Wrapping up the Oscars: a writer’s rehashing of the big night

By: Tessa L. Adams

Billy Crystal, hosting the show for the ninth time, opened the evening with an entertaining dance and singing medley that introduced all of the Best Picture nominees.

The evening was full of great moments, including when Octavia Spencer won the Oscar for Actress in a Supporting role for her portrayal in “The Help.” Spencer cried tears of joy the entire time she was giving her acceptance speech.

University of Akron senior Shaina Pearlman wanted to see “Bridesmaids” actress Melissa McCarthy win.

“I thought McCarthy transformed herself so much and was so hilarious that it should’ve gone to her,” Pearlman said.

Actor Christopher Plummer won the Oscar for Actor in a Supporting role for the film “Beginners.” In response to winning his first Oscar, the 82-year-old said, “You’re only two years older than me, darling. Where have you been all my life?”

The competition for Actress in a Leading Role was a stiff one between Meryl Streep in “The Iron Lady” and Viola Davis in “The Help.” As a 17-time nominee, Streep won the competition, going home with her third career Oscar.

There were also talks of there being another stiff competition between George Clooney (“The Descendants”) and Brad Pitt (“Moneyball”) for the Oscar of Actor in a Leading Role.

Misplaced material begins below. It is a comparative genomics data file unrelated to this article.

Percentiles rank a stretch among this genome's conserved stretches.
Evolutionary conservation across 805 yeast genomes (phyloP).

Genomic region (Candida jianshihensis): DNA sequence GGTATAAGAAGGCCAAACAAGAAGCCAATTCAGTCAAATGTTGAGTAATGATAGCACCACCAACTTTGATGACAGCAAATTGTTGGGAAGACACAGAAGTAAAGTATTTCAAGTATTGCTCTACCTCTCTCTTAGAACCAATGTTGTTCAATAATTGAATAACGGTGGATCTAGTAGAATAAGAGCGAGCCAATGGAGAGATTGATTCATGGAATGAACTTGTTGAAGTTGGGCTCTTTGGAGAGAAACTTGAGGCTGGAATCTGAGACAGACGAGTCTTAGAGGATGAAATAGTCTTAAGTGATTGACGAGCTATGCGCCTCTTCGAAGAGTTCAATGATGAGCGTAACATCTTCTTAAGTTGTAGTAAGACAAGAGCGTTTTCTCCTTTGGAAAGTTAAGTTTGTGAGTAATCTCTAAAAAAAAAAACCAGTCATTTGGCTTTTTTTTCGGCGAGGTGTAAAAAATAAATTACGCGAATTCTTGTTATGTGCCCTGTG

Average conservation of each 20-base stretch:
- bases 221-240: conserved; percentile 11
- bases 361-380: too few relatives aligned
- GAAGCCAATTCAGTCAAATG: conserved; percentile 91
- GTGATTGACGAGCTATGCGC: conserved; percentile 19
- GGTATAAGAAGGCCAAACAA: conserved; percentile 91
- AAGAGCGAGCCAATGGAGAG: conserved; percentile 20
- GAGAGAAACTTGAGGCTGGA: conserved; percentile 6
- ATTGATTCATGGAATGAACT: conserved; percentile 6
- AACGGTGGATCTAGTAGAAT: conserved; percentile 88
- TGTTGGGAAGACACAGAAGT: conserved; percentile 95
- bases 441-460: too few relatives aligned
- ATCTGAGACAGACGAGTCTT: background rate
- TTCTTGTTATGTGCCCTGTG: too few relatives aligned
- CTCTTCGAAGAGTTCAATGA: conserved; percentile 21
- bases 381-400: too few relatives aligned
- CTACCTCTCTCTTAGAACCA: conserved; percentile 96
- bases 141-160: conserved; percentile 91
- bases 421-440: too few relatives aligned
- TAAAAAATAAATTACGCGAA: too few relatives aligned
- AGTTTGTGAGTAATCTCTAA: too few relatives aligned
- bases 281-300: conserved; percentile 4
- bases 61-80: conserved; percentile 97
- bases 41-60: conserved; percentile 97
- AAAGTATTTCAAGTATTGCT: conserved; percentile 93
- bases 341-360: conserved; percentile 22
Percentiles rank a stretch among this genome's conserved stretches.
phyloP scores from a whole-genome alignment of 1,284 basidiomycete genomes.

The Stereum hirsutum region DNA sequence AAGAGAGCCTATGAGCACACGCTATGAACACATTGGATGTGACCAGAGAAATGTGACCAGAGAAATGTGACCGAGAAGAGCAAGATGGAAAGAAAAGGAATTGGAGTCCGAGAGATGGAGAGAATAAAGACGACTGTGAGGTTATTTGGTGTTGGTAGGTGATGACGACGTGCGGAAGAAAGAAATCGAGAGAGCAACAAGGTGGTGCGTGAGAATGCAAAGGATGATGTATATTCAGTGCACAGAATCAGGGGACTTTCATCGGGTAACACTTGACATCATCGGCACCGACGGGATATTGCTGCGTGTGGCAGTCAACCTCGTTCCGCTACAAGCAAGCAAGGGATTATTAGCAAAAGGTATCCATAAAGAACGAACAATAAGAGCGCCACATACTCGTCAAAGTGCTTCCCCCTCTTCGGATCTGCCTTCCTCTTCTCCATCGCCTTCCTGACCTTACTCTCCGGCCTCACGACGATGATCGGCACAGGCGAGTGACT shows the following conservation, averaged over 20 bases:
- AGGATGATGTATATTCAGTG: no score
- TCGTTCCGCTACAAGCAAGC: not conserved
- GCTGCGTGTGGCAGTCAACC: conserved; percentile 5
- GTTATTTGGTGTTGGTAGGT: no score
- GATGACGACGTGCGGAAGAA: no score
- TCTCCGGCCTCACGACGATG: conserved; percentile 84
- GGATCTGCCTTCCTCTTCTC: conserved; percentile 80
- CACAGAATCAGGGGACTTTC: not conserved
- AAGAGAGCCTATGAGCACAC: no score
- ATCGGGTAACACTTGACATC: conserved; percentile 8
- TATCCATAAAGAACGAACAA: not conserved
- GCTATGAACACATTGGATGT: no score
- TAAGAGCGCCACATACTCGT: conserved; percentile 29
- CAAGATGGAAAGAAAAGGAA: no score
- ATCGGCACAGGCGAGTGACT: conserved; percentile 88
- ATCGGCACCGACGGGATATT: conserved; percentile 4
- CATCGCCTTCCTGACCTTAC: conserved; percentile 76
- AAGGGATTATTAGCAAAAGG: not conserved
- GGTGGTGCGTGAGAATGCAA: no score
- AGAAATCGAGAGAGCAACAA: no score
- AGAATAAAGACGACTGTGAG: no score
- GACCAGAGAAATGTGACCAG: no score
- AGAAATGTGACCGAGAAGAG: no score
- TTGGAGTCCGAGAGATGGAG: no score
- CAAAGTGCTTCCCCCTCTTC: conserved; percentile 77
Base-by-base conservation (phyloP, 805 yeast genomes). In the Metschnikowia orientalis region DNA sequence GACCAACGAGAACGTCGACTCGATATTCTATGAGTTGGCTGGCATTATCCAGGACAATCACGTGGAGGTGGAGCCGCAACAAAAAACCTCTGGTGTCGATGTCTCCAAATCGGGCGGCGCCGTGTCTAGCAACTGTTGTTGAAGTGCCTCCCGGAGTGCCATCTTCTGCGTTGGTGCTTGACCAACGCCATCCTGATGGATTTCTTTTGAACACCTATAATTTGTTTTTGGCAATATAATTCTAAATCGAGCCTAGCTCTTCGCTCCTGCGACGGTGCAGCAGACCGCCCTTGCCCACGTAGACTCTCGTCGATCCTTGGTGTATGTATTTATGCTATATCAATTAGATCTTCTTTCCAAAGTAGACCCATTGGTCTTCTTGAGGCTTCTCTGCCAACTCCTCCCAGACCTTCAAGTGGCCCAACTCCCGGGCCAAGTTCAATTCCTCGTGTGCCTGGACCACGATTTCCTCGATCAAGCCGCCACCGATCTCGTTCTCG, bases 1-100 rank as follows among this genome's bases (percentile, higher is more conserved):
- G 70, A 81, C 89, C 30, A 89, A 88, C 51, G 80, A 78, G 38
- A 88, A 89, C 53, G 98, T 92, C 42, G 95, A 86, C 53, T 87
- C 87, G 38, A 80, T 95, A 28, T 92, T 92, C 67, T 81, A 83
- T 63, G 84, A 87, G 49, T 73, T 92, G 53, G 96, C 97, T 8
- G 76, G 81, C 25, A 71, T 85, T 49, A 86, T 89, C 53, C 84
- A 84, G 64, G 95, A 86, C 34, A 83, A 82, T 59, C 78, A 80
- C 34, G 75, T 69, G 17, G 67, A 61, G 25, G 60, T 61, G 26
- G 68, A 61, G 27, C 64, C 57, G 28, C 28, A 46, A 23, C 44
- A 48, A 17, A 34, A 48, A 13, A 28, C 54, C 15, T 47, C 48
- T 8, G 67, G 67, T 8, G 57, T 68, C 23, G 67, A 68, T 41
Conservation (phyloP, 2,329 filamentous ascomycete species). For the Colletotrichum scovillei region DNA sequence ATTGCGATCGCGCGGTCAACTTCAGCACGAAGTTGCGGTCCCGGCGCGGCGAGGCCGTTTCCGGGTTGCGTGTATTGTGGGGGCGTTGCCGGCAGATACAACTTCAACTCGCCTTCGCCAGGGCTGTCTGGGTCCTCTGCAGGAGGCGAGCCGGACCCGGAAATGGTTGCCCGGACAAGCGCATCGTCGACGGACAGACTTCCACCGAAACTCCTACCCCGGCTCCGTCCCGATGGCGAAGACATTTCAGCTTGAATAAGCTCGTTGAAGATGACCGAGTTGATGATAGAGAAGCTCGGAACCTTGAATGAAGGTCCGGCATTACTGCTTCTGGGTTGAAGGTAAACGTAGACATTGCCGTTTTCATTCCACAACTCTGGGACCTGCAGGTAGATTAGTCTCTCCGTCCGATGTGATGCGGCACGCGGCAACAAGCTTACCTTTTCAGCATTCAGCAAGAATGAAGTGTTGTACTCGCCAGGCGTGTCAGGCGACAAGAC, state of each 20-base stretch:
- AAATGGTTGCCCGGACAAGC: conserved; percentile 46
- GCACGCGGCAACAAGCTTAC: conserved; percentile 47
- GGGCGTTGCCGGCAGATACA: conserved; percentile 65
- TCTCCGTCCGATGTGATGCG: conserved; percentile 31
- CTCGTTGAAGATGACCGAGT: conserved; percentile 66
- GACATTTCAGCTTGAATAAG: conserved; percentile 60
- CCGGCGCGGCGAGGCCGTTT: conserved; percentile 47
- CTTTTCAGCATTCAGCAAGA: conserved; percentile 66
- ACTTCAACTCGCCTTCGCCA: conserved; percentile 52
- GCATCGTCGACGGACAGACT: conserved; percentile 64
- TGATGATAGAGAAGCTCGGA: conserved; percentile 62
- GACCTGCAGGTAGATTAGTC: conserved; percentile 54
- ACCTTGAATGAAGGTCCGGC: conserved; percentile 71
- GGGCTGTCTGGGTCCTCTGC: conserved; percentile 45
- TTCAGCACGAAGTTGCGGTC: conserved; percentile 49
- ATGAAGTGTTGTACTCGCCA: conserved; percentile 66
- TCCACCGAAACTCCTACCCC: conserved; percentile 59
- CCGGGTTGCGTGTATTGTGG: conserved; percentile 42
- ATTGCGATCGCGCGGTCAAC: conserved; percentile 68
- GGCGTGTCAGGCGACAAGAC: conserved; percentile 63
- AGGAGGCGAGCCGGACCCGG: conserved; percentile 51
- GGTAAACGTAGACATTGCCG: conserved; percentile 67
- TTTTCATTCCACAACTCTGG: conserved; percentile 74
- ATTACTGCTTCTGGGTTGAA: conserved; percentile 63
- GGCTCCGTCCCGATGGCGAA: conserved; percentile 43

“Brad Pitt gave a wonderful performance as Billy Beane in ‘Moneyball,” Colla said.

Neither of the two household names won. Frenchman Jean Dujardin won for “The Artist.”

Martin Scorsese’s film “Hugo” took home five Oscars, including Achievement in Cinematography, Art Direction, Sound Editing, Sound Mixing and Visual Effects. Woody Allen’s Romantic Comedy, “Midnight in Paris,” was nominated for four Oscars but won only one, the award for Writing (Original Screenplay).

Other notable wins included Best Makeup for the film “The Iron Lady,” Best Foreign Language Film in “A Separation,” Best Animated Feature Film “Rango,” Best Documentary Feature “Undefeated” and Achievement in Film Editing for the film “The Girl with the Dragon Tattoo.”

There was a beautiful performance by Cirque du Soleil. They brought to the stage through their performance the experience of going to the movies.

There was also a special segment of the Oscars where Hollywood stars shared what their favorite films are and their feelings about working in film. Some of stars were Hilary Swank, Tom Cruise and Morgan Freeman.

Michael Hazanavicius won the Directing award for the much talked about film “The Artist.”

“I’m the happiest director in the world right now,” Hazanavicus said.

School teacher Paige Boughton does not believe a silent film should have been in the running for Best Motion Picture.

“Best Picture should be given out for something extraordinary and never seen before,” Boughton said.

Despite Boughton’s feelings, the film won the top Oscar, Best Motion Picture, as well as three other Oscars, including Costume Design and Music (Original Song).

University of Akron graduate student Gabor Smith liked the concept of “The Artist.”

“It’s really gutsy to go retro like that,” Smith said.

A silent film has not won an Academy Award since the film “Wings” in 1929.